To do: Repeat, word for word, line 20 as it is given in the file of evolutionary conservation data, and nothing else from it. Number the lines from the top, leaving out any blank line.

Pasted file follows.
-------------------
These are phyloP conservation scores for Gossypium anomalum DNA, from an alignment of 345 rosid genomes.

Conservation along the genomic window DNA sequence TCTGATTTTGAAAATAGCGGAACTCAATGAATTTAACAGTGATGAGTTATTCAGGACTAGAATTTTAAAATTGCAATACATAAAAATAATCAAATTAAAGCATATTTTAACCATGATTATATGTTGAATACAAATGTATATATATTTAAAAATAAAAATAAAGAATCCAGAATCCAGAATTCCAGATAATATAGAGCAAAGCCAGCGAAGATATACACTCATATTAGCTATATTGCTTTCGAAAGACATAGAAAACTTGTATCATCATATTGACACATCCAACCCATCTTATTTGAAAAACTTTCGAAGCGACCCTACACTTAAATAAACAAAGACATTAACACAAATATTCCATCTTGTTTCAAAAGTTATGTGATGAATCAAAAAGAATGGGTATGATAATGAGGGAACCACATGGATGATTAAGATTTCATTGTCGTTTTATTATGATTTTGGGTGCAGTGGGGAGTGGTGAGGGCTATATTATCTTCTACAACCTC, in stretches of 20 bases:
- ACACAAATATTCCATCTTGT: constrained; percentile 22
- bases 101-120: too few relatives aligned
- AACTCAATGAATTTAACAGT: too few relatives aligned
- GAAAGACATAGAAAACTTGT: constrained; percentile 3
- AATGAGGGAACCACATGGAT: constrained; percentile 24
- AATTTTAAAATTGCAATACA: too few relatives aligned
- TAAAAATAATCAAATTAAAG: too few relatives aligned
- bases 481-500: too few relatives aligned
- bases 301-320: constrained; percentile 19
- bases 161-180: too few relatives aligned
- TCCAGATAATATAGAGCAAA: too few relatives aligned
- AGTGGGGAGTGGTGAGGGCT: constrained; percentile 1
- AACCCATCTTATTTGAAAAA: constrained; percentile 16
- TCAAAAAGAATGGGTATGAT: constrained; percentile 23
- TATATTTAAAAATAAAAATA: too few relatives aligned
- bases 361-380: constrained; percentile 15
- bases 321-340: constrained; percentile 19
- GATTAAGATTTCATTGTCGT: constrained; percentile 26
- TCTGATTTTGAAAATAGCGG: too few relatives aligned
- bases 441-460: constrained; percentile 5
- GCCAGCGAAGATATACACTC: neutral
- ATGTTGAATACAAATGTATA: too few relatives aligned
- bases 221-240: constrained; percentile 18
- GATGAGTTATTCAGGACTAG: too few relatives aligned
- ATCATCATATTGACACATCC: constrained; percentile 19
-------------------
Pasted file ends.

- GATTAAGATTTCATTGTCGT: constrained; percentile 26